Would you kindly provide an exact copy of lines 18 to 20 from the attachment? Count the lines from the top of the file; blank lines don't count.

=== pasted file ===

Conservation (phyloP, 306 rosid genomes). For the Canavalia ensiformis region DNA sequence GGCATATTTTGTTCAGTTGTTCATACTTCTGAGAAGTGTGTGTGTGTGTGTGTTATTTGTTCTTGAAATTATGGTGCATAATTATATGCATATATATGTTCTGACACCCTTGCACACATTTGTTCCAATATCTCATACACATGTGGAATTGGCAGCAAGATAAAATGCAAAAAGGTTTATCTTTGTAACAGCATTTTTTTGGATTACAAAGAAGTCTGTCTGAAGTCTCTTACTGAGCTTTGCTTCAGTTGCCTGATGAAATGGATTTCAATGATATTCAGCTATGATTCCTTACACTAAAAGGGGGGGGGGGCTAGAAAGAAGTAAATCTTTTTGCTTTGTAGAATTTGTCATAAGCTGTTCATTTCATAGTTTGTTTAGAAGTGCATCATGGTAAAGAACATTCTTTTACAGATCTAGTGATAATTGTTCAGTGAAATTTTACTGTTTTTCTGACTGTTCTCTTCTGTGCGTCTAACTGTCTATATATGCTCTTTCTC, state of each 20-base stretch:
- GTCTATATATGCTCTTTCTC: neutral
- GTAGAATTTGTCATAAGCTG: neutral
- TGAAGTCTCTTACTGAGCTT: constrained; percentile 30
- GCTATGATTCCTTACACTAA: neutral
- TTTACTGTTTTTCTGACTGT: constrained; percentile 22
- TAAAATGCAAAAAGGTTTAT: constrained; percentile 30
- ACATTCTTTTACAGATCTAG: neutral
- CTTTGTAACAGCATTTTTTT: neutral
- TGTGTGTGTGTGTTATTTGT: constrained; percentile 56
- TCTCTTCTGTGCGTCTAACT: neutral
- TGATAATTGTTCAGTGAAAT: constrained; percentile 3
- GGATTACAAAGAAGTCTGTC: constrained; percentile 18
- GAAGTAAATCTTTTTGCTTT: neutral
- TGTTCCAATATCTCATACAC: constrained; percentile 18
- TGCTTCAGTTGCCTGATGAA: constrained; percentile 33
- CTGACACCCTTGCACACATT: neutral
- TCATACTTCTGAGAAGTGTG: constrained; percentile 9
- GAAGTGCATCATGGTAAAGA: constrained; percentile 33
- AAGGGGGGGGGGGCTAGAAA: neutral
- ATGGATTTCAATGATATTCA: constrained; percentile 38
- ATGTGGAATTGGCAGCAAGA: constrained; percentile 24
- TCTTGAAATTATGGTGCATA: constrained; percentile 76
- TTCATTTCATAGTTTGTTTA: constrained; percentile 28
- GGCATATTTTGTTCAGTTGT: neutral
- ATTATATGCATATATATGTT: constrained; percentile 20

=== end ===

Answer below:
- TCATACTTCTGAGAAGTGTG: constrained; percentile 9
- GAAGTGCATCATGGTAAAGA: constrained; percentile 33
- AAGGGGGGGGGGGCTAGAAA: neutral